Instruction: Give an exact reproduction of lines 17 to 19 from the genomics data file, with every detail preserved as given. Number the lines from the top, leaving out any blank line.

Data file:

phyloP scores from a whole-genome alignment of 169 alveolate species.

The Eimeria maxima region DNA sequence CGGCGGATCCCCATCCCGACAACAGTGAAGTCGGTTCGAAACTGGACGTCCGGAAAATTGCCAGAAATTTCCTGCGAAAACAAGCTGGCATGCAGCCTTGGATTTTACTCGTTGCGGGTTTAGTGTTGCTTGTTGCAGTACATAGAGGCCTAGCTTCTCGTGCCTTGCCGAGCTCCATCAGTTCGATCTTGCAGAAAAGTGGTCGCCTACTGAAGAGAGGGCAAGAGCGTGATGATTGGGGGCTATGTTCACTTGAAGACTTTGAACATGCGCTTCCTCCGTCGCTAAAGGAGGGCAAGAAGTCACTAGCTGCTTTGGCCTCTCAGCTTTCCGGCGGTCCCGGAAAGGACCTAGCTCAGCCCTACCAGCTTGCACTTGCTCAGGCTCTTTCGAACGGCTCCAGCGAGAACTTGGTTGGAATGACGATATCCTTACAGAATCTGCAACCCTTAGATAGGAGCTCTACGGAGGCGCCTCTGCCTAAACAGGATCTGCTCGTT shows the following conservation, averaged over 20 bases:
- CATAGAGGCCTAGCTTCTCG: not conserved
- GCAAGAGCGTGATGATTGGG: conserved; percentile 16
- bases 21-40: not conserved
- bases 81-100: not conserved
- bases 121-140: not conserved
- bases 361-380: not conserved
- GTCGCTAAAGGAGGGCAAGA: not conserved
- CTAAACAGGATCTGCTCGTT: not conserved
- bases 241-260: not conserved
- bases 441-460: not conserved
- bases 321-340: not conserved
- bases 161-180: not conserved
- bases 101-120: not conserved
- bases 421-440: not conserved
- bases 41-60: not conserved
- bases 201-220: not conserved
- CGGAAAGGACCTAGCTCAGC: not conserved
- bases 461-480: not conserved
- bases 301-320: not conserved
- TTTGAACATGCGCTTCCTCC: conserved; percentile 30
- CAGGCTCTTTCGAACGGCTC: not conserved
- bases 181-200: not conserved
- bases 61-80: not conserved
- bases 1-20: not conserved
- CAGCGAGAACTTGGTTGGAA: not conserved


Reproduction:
- bases 41-60: not conserved
- bases 201-220: not conserved
- CGGAAAGGACCTAGCTCAGC: not conserved